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advantage AGRICULTURAL CHEMISTRY ammonia animal applied become body bone-earth bones bottle burns called carbonic acid carried clay collect common common salt compost consist contain corn crops draining drink dung elements employed especially exhibit exists experiment explain farm-yard farmer fermentation fertile fire give given glass gluten grass lands greater green grow heavy hydrogen illustrate important inorganic iron keep kind land large quantity leaves less light lime limestone liquid live magnesia manure marl matter meaning mixed naturally nitrogen oats obtain organic food oxide oxygen phosphoric acid piece plants ploughed potash potatoes pouring powder PRACTICAL principal produced profit proportion pupils quicklime raised referring require roots sand serve soda soil starch straw substances supply surface taper taste teacher thing turnip usually vegetable waste weight whole wood young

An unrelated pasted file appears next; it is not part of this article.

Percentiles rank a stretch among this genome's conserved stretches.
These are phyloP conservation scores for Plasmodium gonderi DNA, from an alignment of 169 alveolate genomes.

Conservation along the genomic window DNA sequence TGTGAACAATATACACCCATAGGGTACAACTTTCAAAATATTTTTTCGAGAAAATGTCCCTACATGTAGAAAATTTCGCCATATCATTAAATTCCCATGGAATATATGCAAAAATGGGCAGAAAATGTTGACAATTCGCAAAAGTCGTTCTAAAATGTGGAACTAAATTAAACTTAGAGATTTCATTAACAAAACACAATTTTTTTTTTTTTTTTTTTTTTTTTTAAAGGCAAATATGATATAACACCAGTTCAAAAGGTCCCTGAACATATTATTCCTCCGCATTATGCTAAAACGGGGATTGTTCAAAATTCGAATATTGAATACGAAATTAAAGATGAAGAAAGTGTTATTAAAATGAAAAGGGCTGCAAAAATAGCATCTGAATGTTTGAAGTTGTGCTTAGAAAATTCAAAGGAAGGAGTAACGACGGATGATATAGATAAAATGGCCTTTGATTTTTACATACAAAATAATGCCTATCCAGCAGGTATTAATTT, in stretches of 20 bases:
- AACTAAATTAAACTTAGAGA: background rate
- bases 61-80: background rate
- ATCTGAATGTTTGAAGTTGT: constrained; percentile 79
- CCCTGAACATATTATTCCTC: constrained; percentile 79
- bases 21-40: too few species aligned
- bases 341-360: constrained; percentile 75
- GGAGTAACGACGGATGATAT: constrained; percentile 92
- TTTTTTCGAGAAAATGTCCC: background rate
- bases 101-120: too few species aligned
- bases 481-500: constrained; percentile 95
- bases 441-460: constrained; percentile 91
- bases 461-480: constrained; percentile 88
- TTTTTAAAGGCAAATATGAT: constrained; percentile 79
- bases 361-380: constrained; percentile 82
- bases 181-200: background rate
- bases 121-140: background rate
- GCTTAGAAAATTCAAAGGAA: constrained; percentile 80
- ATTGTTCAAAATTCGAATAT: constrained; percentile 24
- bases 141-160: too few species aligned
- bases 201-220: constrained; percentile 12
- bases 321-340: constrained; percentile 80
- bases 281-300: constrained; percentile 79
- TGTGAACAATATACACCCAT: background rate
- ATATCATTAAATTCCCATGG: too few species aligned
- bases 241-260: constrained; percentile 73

Page 17 - Q. Whence is the organic part of the soil derived? A. It is derived from the roots and stems of decayed plants, and from the dung and remains of animals and insects of various kinds. Q. Does this organic part form a large proportion of the soil ? A. Of peaty soils it forms sometimes three-fourths of the whole weight; but of rich and fertile soils it does not usually form more than from a twentieth to a tenth of the whole weight. Q. Can a soil bear good crops which does not contain a considerable...